It's concerned about a campaign contribution to a county commissioner.
The discussion over 8300 new homes planned for the Monrovia is heating up. Members of Residents Against Landsdale Expansion say they're worried about that many homes in their neighborhood. which they say it could increase traffic on Route 75, which can't handle it, and overcrowd area schools.
RALE President Steve McKay also says he's worried about a campaign contribution to Frederick County Commissioners' President Blaine Young during the 2010 election. McKay says the developer of the Monrovia Town Center, his wife, and four limited liability companies gave a total of $24,000 to Young's campaign. Two weeks later, the developer filed an application for the project. "When you can so specifically tie a contributor with a development application, that may make a world of difference legally, but I don't think it makes a wit of difference to people on the outside looking in who say 'hey, that's a conflicted situation.'" McKay says. He notes it's legal, but it's not ethical. RALE asks in a news release whether there's a conflict of interest when Young accepts money from a developer whose application he will preside over.
Commissioner Young says those accusations have been made before. "Obviously, everything I do is in accordance with the letter of the law. I've raised over a half-million dollars. There's no secret to that. They know what I have raised and what I have not raised because, by law, I have to report it."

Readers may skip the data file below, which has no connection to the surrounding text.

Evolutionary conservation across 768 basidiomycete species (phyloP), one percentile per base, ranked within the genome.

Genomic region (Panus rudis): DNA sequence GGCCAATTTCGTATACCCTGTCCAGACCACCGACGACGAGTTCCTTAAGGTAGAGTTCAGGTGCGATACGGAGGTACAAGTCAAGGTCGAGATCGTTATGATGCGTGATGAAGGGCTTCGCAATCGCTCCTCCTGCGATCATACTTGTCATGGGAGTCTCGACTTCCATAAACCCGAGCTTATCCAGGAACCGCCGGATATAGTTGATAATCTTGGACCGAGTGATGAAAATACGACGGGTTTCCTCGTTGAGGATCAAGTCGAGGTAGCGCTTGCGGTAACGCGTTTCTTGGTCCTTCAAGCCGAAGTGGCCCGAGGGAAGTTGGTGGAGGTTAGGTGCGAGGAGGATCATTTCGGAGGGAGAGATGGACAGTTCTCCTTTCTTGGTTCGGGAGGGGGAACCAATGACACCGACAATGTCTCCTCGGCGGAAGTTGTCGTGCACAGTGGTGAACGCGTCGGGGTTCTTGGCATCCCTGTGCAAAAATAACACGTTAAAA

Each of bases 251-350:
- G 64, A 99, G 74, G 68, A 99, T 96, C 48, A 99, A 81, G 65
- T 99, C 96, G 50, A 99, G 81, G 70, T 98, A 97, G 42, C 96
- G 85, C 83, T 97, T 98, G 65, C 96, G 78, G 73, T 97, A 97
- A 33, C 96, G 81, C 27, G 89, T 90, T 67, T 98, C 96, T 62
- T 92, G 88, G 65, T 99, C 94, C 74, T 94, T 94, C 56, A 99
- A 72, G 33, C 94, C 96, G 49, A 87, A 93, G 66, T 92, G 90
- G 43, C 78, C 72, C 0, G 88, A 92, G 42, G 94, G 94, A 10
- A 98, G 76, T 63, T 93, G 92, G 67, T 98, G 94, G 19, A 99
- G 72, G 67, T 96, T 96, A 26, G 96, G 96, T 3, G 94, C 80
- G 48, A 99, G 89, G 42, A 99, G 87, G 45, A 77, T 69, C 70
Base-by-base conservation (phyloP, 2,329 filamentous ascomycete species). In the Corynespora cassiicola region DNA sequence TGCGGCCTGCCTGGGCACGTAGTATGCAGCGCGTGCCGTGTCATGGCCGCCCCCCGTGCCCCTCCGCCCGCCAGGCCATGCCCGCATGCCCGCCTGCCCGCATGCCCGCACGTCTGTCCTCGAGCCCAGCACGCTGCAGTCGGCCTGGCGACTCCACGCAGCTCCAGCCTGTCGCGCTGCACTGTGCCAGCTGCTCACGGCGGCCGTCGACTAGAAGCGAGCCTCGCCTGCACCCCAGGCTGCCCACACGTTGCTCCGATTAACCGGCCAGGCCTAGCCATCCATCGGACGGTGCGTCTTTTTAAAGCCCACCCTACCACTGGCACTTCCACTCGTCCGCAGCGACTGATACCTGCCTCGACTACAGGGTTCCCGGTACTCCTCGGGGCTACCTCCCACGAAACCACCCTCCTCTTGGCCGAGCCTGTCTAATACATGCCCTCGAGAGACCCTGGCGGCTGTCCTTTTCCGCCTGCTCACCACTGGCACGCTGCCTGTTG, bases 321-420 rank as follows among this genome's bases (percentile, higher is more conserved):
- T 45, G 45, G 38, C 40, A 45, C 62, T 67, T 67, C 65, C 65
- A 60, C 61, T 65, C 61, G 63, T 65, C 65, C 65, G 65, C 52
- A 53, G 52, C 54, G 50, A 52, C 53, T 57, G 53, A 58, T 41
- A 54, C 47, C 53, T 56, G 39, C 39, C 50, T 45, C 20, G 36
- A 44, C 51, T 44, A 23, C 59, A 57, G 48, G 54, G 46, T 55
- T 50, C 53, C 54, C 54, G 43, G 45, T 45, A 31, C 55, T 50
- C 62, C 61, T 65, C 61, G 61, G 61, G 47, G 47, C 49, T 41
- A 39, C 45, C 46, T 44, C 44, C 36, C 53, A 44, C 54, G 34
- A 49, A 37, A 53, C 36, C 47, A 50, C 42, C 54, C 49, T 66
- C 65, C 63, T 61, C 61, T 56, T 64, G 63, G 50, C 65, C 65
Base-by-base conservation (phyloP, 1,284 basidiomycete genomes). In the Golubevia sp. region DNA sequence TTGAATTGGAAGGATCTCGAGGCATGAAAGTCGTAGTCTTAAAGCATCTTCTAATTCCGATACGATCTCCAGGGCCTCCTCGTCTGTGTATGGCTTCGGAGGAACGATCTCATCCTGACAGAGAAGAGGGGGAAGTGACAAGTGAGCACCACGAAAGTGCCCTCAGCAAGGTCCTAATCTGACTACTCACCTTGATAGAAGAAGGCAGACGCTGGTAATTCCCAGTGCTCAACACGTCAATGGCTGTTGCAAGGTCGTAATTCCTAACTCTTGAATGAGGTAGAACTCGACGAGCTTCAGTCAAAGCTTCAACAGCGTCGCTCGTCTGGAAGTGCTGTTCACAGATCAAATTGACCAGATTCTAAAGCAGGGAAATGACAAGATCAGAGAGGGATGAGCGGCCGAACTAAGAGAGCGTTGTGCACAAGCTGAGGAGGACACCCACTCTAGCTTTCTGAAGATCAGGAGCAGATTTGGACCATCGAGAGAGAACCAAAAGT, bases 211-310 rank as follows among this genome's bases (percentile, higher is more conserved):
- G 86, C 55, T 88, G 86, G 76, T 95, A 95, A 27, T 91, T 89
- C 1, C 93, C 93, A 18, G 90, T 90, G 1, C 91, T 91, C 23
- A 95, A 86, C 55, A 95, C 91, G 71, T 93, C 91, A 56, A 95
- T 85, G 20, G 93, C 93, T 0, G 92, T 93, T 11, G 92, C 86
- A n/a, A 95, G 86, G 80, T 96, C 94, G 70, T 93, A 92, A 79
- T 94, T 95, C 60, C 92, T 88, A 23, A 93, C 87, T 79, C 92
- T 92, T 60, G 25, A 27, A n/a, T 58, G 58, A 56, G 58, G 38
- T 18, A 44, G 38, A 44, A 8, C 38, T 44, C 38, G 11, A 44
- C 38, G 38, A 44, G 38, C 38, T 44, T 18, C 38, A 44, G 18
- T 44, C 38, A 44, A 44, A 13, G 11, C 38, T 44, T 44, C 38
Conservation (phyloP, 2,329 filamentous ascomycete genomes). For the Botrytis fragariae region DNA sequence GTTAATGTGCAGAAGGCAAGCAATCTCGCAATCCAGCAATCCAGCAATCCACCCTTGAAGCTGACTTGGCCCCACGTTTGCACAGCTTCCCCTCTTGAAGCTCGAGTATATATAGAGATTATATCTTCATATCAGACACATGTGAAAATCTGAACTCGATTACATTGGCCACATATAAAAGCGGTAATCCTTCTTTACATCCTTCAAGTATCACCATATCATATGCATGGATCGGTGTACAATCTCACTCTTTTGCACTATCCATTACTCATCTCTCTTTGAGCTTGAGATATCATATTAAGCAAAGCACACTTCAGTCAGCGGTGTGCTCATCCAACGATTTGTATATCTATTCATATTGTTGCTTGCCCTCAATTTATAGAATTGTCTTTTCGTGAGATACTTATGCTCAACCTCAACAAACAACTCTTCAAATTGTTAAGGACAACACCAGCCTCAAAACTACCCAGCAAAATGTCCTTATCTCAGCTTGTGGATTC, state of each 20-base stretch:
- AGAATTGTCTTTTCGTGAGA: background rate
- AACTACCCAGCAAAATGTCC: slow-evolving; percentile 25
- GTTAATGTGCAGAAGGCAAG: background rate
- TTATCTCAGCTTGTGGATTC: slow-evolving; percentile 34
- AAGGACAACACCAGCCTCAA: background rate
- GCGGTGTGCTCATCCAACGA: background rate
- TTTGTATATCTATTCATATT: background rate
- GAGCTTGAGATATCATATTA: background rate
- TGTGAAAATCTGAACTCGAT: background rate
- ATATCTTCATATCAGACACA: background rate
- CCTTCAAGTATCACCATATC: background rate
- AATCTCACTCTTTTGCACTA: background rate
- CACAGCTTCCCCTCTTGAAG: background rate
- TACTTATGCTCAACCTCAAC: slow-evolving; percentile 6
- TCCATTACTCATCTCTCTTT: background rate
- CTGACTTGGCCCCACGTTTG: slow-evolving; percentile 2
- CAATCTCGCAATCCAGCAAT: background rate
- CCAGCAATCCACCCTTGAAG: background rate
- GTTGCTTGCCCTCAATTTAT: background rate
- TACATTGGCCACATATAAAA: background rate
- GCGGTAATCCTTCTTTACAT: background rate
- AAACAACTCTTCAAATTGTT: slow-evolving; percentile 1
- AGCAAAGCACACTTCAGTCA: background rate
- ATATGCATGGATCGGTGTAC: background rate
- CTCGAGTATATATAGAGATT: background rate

RALE also says the large number of homes in the Monrovia community will have an impact on roads, especially Route 75. "The current Board of County Commissioners are going forward with these plans. But the funds still aren't there to improve that road," McKay says. He also says the state has said it does not have the money set aside to improve Route 75. "In fact, the county has even acknowledged in their highway needs inventory documents and their other infrastructure planning document that because of the development in the Monrovia area--Landsdale and Monrovia Town Center--that they need to spend $262-million for starters to improve Maryland 75."
He also says schools will be overcrowded even more, as many kids are already attending classes in portable classrooms. While there are plans for a new elementary school, McKay says that's not enough. "There planning for one new elementary school versus four elementary schools' worth of demand they're creating with all this development, and that's a problem," says McKay.
But Commissioner Young says plans are in place to provide the infrastructure. "Such as the addition to Urbana Elementary School that we hope to have under construction before we leave office, which we should, which will add 300 seats," he says. "Through the Landsdale agreement, not only did we get all the impact fees, school mitigation fees, money for infrastructure with roads, we got an elementary school site. And there's multiple proffers that we're working with Monrovia Town Center to acquire, such as a new site for a high school, a site for a fire station which would have a component of a police substation, money for roads."
Young also says the county's comprehensive plan for years has said that the major growth in the area will take place near the city of Frederick, and the Urbana, Monrovia and New Market region.
RALE also brings up other points, such as the theft and vandalism of signs in opposition to all of this growth, and the community versus the developer, with an online petition drive nearing 1,000 signatures, and 600 names on paper petitions.
An appeals hearing on the Monrovia Town Center is scheduled for Wednesday, October 23rd at 6:00 PM at Winchester Hall.